We planned to jump straight into financing and making the feature. The short started as a test-shoot. Ian and some other people were encouraging me to go out and shoot a few scenes to get my feet wet. I had made a few things before but it was mostly me and my friends teaching ourselves to use DSLR cameras or me alone in a bathroom recording myself improvising with my own reflection (which became my first acting reel). I think they were expecting me to just shoot some dialogue in my apartment but I decided to see how far I could get without a budget.

I chose four scenes from the first act of the script. I found all of the locations for free. I wrote to Jason Peters, an incredible light installation artist, and he agreed to let me use one of his 8-foot geometric pieces for the Psychic Ava scene. I cast my friends. It was coming together in a pretty full way. It felt bigger than a test shoot. It was evolving into a proof-of-concept.

When it became clear that I was going to need actual money to rent gear and hire a small crew, Ian and I had a conversation and we decided to use part of the money Easy Open pledged for the feature and invest it into the proof-of-concept. A lot of people told me I should definitely NOT do that. It’s true that it was a risk. The amount Easy Open was offering wasn’t enough to make the feature but it was substantial enough that if the proof-of-concept didn’t um, prove anything…it would’ve felt like a big loss. Ultimately, Ian was incredibly encouraging and I felt like it was the path I wanted to take so we did it.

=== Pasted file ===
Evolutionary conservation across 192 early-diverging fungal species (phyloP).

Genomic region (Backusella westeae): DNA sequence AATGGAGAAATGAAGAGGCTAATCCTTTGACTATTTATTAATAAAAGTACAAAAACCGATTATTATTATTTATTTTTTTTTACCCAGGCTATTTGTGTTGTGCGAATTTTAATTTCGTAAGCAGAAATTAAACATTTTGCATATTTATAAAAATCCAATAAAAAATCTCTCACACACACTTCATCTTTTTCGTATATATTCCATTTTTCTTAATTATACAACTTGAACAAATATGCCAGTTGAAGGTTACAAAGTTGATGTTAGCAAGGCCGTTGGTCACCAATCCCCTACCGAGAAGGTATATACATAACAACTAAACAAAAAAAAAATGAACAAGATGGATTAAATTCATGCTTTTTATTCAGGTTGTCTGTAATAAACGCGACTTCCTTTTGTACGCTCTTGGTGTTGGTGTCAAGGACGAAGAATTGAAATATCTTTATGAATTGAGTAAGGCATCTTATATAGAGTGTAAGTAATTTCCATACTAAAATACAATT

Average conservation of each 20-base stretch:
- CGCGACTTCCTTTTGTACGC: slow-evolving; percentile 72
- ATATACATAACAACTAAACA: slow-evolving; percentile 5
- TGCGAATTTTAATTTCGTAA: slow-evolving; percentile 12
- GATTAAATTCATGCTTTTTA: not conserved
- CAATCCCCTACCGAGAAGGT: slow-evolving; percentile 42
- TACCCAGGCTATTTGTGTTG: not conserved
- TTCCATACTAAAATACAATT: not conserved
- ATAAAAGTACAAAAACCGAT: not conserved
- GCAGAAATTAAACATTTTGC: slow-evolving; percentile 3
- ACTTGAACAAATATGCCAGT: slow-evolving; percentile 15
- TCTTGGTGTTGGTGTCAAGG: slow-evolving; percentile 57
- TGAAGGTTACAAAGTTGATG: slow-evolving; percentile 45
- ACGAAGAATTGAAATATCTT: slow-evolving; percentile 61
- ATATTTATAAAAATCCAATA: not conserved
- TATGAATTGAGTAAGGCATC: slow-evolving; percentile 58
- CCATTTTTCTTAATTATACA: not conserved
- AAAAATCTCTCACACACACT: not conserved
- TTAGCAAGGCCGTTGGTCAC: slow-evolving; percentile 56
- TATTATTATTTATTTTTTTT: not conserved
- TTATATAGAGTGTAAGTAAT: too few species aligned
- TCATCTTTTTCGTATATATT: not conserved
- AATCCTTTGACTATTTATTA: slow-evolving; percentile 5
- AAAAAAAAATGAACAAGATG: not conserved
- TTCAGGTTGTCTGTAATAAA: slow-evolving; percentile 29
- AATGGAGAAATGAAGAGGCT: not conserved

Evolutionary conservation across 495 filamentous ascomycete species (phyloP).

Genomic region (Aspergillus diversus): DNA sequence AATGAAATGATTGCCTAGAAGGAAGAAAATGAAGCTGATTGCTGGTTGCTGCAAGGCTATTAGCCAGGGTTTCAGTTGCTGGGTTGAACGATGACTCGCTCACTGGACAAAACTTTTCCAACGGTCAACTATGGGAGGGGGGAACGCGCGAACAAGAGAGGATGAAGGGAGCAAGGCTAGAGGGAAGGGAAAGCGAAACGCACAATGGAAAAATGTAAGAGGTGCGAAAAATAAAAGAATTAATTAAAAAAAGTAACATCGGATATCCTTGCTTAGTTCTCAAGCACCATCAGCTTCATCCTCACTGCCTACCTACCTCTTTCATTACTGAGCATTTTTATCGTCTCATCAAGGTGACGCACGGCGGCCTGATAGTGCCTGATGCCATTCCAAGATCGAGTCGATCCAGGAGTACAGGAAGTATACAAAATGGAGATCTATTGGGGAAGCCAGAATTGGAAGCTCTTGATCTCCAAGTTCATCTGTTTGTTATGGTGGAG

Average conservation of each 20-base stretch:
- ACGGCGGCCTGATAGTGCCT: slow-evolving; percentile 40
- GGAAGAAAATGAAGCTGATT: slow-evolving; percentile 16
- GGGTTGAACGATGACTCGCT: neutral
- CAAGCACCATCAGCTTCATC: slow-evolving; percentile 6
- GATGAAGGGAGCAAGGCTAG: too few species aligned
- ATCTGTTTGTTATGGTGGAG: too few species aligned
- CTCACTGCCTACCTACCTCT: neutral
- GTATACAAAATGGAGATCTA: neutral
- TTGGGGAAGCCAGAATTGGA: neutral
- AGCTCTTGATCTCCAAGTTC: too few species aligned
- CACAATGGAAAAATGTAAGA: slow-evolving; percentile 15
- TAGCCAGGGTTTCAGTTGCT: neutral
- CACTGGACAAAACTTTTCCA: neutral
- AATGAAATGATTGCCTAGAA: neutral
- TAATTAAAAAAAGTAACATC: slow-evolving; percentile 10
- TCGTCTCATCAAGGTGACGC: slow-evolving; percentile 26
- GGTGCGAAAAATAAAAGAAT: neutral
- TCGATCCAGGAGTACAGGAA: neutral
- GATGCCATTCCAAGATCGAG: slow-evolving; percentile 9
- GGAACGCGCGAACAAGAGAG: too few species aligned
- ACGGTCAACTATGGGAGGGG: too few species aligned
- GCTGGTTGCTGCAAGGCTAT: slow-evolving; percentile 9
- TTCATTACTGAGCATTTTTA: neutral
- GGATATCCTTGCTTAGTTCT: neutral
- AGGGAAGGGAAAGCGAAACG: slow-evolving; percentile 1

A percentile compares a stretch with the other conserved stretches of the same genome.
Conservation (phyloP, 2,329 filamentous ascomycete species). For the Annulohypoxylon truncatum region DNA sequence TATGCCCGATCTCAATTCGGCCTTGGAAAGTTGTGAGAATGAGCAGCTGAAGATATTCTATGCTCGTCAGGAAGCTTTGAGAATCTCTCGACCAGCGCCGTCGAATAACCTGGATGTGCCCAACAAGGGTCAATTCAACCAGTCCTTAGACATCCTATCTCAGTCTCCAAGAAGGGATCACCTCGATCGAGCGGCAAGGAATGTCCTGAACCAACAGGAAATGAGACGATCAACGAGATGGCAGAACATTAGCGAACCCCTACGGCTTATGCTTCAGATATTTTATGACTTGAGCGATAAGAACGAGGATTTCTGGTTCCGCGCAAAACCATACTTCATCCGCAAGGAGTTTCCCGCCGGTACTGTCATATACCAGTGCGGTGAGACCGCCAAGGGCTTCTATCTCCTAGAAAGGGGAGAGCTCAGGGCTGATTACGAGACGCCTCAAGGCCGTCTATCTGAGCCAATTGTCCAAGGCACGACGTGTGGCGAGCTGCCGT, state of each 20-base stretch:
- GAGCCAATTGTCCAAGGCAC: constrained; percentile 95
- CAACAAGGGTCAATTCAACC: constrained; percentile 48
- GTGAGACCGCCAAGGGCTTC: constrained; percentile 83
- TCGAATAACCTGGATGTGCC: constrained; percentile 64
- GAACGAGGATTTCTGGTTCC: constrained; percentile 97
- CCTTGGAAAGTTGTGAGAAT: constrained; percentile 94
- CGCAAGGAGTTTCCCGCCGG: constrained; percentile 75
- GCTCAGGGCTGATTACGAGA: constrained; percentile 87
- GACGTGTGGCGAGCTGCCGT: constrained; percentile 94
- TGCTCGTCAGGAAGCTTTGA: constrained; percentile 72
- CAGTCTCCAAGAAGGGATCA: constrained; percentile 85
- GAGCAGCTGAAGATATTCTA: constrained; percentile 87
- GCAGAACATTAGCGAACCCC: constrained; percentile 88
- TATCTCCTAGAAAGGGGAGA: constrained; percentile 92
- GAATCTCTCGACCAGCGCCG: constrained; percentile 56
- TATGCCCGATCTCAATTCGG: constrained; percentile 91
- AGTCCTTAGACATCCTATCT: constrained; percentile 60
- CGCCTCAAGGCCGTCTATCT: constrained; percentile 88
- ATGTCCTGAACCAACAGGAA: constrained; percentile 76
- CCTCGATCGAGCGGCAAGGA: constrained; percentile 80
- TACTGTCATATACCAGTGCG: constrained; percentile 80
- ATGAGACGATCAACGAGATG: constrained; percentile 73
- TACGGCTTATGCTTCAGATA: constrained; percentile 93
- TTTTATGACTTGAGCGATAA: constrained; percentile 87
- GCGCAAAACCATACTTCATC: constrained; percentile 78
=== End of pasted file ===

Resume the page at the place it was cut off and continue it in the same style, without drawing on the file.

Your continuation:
As this was your first foray into short film directing how did you go about assembling your crew?

I didn’t know any cinematographers and I didn’t have any work samples that conveyed the kind of film I intended to create. But I was working as an art gallery director and through that experience amassed a bank of photographic images that really turned me on. So I compiled some of those into a sequence expressing the visual arc and used that to say, “Hey, this is what I’m doing…” I was shocked by how far that carried me. I was able to attract an entire team of people I had never worked with before from that one folder of forty pictures.

Katie White came on first as a producer and the rest of the team fell into place like dominos after that. Katie is a powerhouse collaborator and it is a joy to co-create with people who bring their full energetic selves (and top-notch connections) to a project.

Psychic’s cinematography makes great use of reflections and lighting design throughout. Could you tell us more about creating the film’s strong visual aesthetic?

In the bathroom scene between Benji and her Dad, I love the way the mirrors fragment and amplify. I scouted initially at night so I hadn’t anticipated the daylight from the frosted glass window reflecting into that levitating square which reads to me like visual psychic tension linking them together, keeping them enmeshed. I had scripted a slap but the moment that really makes my blood curdle is when he grips my face with his hand over my mouth.